Please explain how surveys and the observation approach compare to and contrast with one another.

Expert Answers
mkoren eNotes educator| Certified Educator

Surveys and observations have some similarities and some differences. One similarity is that they are both ways to gather information about a topic. This information may be helpful to a business, company, or researcher.

A difference between a survey and an observation is that the survey is completed by other people, not by the observer. A survey is usually given to many people to get an overall picture of a situation. An observation is done by a small number of people. Oftentimes, one person does an observation.

Another difference is that the observation may lead to a different picture being painted. A person doing an observation will record what he or she sees when doing the observation. A survey might not be filled out honestly for fear of being identified or fear of repercussions if a negative picture is painted. People may intentionally try to sway a survey’s results by exaggerating the responses they give.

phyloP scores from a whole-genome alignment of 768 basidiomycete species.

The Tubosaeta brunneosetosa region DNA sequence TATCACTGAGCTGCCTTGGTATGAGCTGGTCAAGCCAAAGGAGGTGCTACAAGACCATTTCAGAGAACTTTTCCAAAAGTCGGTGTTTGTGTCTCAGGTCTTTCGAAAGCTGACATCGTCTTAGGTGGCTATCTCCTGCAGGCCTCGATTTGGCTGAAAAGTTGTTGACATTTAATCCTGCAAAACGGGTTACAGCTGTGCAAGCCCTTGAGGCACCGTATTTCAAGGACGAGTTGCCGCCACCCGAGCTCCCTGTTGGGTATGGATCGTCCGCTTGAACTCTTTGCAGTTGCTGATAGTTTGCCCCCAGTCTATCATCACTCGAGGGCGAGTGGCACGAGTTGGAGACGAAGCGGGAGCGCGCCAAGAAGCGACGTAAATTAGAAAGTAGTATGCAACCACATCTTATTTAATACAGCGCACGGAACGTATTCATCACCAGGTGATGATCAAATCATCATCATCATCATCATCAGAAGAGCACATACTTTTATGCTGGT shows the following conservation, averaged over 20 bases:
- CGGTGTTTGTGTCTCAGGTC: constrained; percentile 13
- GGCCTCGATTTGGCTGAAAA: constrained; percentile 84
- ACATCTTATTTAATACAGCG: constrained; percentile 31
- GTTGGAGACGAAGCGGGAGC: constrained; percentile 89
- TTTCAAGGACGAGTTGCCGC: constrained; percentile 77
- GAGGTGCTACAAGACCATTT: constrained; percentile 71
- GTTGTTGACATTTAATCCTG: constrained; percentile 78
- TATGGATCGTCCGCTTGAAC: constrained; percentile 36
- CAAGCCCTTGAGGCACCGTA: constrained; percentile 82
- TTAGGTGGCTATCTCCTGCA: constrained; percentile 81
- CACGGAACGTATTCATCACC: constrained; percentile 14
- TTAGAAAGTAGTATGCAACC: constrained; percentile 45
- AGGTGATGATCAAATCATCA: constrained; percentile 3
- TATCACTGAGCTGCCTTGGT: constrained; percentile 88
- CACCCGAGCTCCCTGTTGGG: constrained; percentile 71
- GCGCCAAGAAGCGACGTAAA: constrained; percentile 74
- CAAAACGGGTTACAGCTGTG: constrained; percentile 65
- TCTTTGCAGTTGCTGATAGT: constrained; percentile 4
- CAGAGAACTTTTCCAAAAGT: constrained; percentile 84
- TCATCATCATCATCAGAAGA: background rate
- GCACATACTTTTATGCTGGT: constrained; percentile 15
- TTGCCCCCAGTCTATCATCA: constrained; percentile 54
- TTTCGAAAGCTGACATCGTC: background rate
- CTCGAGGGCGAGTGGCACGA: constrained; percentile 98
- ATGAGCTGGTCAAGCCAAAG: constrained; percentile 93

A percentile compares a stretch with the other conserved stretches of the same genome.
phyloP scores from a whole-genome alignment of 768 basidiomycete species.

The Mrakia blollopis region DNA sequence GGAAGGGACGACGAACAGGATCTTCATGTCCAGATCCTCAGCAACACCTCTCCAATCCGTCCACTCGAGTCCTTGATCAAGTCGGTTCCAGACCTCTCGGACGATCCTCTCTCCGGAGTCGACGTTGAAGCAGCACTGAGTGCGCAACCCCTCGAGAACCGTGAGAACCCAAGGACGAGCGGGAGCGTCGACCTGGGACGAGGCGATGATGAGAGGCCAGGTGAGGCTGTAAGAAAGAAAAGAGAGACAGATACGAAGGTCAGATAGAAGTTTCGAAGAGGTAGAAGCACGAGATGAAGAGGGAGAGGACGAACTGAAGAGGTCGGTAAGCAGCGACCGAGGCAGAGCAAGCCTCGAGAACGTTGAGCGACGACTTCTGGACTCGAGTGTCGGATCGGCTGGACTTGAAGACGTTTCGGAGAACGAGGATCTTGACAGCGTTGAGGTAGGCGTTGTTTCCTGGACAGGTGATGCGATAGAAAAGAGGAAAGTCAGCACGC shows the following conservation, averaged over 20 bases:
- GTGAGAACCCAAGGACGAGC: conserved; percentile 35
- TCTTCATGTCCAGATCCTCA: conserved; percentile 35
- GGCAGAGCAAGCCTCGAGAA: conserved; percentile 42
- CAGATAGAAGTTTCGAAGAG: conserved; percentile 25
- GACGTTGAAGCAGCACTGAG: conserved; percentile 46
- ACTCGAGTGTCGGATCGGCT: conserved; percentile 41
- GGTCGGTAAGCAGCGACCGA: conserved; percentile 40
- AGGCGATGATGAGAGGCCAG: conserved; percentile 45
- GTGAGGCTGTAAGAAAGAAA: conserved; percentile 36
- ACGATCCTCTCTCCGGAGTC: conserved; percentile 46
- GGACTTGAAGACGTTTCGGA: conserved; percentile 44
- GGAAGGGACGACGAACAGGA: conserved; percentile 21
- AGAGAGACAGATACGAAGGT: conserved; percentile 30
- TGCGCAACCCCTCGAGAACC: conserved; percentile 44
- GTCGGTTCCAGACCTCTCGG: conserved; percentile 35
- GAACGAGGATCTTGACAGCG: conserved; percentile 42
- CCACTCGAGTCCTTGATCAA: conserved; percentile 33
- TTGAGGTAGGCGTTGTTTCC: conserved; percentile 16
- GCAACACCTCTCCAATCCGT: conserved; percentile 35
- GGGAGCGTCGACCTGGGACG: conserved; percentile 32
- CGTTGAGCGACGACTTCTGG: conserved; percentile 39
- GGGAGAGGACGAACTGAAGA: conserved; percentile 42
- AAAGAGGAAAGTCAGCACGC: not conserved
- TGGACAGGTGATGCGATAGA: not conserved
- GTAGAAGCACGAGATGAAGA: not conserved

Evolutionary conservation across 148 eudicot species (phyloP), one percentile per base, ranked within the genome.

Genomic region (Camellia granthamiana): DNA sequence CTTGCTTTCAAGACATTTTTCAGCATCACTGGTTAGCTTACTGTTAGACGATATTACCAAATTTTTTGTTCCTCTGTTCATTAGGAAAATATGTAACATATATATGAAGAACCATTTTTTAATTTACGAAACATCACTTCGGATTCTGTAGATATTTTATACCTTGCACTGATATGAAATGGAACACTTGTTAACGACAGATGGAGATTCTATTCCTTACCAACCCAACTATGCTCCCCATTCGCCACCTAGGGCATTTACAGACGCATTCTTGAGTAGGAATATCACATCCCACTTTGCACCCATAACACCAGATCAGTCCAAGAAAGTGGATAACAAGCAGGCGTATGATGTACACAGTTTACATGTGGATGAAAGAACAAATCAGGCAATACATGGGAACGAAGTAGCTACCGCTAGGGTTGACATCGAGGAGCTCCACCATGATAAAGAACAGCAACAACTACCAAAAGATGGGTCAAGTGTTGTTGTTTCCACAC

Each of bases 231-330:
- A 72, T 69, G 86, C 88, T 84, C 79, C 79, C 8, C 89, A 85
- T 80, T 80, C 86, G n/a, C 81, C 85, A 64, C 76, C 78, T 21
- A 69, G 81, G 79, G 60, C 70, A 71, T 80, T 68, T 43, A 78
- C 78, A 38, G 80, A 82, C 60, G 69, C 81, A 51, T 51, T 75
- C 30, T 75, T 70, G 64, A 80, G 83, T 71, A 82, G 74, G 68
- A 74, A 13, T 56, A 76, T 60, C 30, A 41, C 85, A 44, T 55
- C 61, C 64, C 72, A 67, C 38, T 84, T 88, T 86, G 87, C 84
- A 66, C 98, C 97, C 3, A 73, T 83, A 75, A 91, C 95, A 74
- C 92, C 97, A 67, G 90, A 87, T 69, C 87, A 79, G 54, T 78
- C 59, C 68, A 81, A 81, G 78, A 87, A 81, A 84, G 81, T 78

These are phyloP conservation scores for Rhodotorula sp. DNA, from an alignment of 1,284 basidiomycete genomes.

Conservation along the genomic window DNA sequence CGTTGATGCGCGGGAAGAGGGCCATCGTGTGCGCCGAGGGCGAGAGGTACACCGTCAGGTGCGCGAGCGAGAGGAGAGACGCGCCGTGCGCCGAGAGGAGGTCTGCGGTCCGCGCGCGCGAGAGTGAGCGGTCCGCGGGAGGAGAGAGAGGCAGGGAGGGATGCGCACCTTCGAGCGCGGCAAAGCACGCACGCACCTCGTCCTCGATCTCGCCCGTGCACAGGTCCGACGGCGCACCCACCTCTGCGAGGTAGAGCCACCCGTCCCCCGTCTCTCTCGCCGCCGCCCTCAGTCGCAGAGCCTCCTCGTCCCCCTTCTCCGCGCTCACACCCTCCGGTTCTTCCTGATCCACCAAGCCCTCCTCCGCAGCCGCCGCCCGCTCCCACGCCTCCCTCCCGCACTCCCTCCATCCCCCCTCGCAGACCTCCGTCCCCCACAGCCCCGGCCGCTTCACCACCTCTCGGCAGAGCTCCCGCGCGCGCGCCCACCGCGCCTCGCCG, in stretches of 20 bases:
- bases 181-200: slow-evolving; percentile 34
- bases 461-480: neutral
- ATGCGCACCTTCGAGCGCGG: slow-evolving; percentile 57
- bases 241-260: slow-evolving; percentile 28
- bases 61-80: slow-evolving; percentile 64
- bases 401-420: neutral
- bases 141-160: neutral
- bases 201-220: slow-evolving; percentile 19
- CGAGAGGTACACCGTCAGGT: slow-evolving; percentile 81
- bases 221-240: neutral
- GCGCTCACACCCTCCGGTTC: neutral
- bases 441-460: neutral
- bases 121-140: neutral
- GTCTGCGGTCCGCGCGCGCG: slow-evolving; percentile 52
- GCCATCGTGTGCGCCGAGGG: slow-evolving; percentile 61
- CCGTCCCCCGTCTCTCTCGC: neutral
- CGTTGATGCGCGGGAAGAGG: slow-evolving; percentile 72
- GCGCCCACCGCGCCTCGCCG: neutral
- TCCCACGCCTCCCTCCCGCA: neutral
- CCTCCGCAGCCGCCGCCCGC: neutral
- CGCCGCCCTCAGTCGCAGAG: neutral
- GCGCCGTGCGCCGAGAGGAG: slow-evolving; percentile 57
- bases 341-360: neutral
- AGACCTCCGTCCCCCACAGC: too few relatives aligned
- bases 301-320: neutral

Both observations and surveys are helpful in getting a good picture of a given situation. It is important to remember that these two methods of collecting data are different from each other and may lead to very different conclusions about a given situation.

pohnpei397 eNotes educator| Certified Educator

The major point of comparison between surveys and observation is that both can be used to gather information of various sorts.  Of course, this is a very thin similarity.  There are many more differences.  Some of the most important of these include:

Surveys gather information by asking others.  Observation gather information through the perceptions of the person doing the observing.

Surveys can find out things that are not visible to the eye.  A survey can find out things like the average incomes of your customers.  Observation cannot.

Observation may be more objective.  If you ask your employees (in a survey) whether they are ever rude to customers, they will surely say “no.”  But if you have someone secretly observing them, the observer can have a more objective perspective on the interactions between employees and customers.